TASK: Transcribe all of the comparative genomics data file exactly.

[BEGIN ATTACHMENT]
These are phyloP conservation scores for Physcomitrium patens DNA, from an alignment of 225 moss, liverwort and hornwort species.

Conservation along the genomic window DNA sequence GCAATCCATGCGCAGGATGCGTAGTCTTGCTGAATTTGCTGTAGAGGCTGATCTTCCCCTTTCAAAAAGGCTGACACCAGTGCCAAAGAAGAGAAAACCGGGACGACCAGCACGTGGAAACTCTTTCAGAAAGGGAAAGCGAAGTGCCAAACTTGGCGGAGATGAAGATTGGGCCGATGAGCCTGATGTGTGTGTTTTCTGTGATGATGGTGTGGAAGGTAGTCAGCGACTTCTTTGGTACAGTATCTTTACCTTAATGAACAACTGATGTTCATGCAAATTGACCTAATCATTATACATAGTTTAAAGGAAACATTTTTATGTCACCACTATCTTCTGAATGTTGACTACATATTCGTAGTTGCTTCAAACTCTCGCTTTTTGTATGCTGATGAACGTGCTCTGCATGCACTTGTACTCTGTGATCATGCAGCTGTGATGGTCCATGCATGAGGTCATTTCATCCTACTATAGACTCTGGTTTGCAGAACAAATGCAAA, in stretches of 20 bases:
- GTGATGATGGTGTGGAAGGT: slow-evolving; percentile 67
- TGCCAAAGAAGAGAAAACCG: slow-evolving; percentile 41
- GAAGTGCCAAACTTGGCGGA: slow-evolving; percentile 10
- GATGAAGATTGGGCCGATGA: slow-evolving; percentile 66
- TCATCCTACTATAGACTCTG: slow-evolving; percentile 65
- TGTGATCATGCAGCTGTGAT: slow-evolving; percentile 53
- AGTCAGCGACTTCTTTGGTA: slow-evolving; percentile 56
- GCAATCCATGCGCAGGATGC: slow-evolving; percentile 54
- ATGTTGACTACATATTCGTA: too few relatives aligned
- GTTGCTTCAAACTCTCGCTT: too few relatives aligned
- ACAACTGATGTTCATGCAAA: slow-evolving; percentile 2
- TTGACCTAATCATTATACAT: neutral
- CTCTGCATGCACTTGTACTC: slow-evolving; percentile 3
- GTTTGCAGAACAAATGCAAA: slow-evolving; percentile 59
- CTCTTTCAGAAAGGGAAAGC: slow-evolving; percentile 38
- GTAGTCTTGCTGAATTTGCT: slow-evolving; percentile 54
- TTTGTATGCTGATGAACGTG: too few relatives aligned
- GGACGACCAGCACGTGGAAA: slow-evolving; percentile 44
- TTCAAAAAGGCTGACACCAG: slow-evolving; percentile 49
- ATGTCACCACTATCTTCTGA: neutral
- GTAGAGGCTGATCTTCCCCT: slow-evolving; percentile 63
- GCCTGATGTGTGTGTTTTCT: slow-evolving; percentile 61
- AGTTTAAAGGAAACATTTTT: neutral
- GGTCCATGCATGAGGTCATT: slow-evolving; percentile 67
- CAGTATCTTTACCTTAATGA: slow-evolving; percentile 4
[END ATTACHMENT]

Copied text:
These are phyloP conservation scores for Physcomitrium patens DNA, from an alignment of 225 moss, liverwort and hornwort species.

Conservation along the genomic window DNA sequence GCAATCCATGCGCAGGATGCGTAGTCTTGCTGAATTTGCTGTAGAGGCTGATCTTCCCCTTTCAAAAAGGCTGACACCAGTGCCAAAGAAGAGAAAACCGGGACGACCAGCACGTGGAAACTCTTTCAGAAAGGGAAAGCGAAGTGCCAAACTTGGCGGAGATGAAGATTGGGCCGATGAGCCTGATGTGTGTGTTTTCTGTGATGATGGTGTGGAAGGTAGTCAGCGACTTCTTTGGTACAGTATCTTTACCTTAATGAACAACTGATGTTCATGCAAATTGACCTAATCATTATACATAGTTTAAAGGAAACATTTTTATGTCACCACTATCTTCTGAATGTTGACTACATATTCGTAGTTGCTTCAAACTCTCGCTTTTTGTATGCTGATGAACGTGCTCTGCATGCACTTGTACTCTGTGATCATGCAGCTGTGATGGTCCATGCATGAGGTCATTTCATCCTACTATAGACTCTGGTTTGCAGAACAAATGCAAA, in stretches of 20 bases:
- GTGATGATGGTGTGGAAGGT: slow-evolving; percentile 67
- TGCCAAAGAAGAGAAAACCG: slow-evolving; percentile 41
- GAAGTGCCAAACTTGGCGGA: slow-evolving; percentile 10
- GATGAAGATTGGGCCGATGA: slow-evolving; percentile 66
- TCATCCTACTATAGACTCTG: slow-evolving; percentile 65
- TGTGATCATGCAGCTGTGAT: slow-evolving; percentile 53
- AGTCAGCGACTTCTTTGGTA: slow-evolving; percentile 56
- GCAATCCATGCGCAGGATGC: slow-evolving; percentile 54
- ATGTTGACTACATATTCGTA: too few relatives aligned
- GTTGCTTCAAACTCTCGCTT: too few relatives aligned
- ACAACTGATGTTCATGCAAA: slow-evolving; percentile 2
- TTGACCTAATCATTATACAT: neutral
- CTCTGCATGCACTTGTACTC: slow-evolving; percentile 3
- GTTTGCAGAACAAATGCAAA: slow-evolving; percentile 59
- CTCTTTCAGAAAGGGAAAGC: slow-evolving; percentile 38
- GTAGTCTTGCTGAATTTGCT: slow-evolving; percentile 54
- TTTGTATGCTGATGAACGTG: too few relatives aligned
- GGACGACCAGCACGTGGAAA: slow-evolving; percentile 44
- TTCAAAAAGGCTGACACCAG: slow-evolving; percentile 49
- ATGTCACCACTATCTTCTGA: neutral
- GTAGAGGCTGATCTTCCCCT: slow-evolving; percentile 63
- GCCTGATGTGTGTGTTTTCT: slow-evolving; percentile 61
- AGTTTAAAGGAAACATTTTT: neutral
- GGTCCATGCATGAGGTCATT: slow-evolving; percentile 67
- CAGTATCTTTACCTTAATGA: slow-evolving; percentile 4